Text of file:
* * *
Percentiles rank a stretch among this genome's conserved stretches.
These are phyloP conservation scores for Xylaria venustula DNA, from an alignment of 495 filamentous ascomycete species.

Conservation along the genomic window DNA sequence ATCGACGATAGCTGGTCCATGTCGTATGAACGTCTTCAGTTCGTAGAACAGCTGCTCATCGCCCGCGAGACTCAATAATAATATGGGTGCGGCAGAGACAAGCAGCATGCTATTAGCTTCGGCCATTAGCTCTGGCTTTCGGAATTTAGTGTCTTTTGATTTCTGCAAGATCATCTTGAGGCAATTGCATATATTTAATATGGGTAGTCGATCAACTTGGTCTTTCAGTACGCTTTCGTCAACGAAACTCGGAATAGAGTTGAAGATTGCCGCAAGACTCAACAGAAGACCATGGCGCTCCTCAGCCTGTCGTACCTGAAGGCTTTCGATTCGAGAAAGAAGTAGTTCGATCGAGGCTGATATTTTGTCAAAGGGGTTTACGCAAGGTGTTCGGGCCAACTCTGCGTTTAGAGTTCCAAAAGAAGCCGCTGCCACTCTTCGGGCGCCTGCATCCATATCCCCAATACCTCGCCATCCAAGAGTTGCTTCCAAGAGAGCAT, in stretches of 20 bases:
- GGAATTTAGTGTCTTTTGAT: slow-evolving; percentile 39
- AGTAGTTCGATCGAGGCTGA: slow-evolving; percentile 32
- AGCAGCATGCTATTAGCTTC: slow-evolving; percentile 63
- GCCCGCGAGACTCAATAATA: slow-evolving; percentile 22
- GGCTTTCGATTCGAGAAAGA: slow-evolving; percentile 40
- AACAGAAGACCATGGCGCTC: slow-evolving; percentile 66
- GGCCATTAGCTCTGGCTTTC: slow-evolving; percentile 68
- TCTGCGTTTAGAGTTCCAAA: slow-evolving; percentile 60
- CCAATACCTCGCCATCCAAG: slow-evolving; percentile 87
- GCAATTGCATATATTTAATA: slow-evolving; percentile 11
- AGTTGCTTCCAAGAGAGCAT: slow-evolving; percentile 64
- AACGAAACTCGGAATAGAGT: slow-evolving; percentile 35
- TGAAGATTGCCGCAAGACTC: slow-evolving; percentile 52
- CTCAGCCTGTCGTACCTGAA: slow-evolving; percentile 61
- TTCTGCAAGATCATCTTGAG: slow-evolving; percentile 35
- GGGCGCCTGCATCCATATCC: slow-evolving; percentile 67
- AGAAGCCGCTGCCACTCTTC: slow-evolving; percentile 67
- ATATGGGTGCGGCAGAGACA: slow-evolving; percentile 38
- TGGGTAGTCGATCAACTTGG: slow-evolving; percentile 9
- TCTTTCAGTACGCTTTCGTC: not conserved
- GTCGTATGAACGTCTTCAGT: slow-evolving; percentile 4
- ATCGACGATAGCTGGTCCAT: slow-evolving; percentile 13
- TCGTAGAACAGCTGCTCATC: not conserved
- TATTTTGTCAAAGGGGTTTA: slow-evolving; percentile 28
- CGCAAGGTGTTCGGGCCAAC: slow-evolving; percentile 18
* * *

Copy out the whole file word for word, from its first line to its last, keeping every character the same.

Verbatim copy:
Percentiles rank a stretch among this genome's conserved stretches.
These are phyloP conservation scores for Xylaria venustula DNA, from an alignment of 495 filamentous ascomycete species.

Conservation along the genomic window DNA sequence ATCGACGATAGCTGGTCCATGTCGTATGAACGTCTTCAGTTCGTAGAACAGCTGCTCATCGCCCGCGAGACTCAATAATAATATGGGTGCGGCAGAGACAAGCAGCATGCTATTAGCTTCGGCCATTAGCTCTGGCTTTCGGAATTTAGTGTCTTTTGATTTCTGCAAGATCATCTTGAGGCAATTGCATATATTTAATATGGGTAGTCGATCAACTTGGTCTTTCAGTACGCTTTCGTCAACGAAACTCGGAATAGAGTTGAAGATTGCCGCAAGACTCAACAGAAGACCATGGCGCTCCTCAGCCTGTCGTACCTGAAGGCTTTCGATTCGAGAAAGAAGTAGTTCGATCGAGGCTGATATTTTGTCAAAGGGGTTTACGCAAGGTGTTCGGGCCAACTCTGCGTTTAGAGTTCCAAAAGAAGCCGCTGCCACTCTTCGGGCGCCTGCATCCATATCCCCAATACCTCGCCATCCAAGAGTTGCTTCCAAGAGAGCAT, in stretches of 20 bases:
- GGAATTTAGTGTCTTTTGAT: slow-evolving; percentile 39
- AGTAGTTCGATCGAGGCTGA: slow-evolving; percentile 32
- AGCAGCATGCTATTAGCTTC: slow-evolving; percentile 63
- GCCCGCGAGACTCAATAATA: slow-evolving; percentile 22
- GGCTTTCGATTCGAGAAAGA: slow-evolving; percentile 40
- AACAGAAGACCATGGCGCTC: slow-evolving; percentile 66
- GGCCATTAGCTCTGGCTTTC: slow-evolving; percentile 68
- TCTGCGTTTAGAGTTCCAAA: slow-evolving; percentile 60
- CCAATACCTCGCCATCCAAG: slow-evolving; percentile 87
- GCAATTGCATATATTTAATA: slow-evolving; percentile 11
- AGTTGCTTCCAAGAGAGCAT: slow-evolving; percentile 64
- AACGAAACTCGGAATAGAGT: slow-evolving; percentile 35
- TGAAGATTGCCGCAAGACTC: slow-evolving; percentile 52
- CTCAGCCTGTCGTACCTGAA: slow-evolving; percentile 61
- TTCTGCAAGATCATCTTGAG: slow-evolving; percentile 35
- GGGCGCCTGCATCCATATCC: slow-evolving; percentile 67
- AGAAGCCGCTGCCACTCTTC: slow-evolving; percentile 67
- ATATGGGTGCGGCAGAGACA: slow-evolving; percentile 38
- TGGGTAGTCGATCAACTTGG: slow-evolving; percentile 9
- TCTTTCAGTACGCTTTCGTC: not conserved
- GTCGTATGAACGTCTTCAGT: slow-evolving; percentile 4
- ATCGACGATAGCTGGTCCAT: slow-evolving; percentile 13
- TCGTAGAACAGCTGCTCATC: not conserved
- TATTTTGTCAAAGGGGTTTA: slow-evolving; percentile 28
- CGCAAGGTGTTCGGGCCAAC: slow-evolving; percentile 18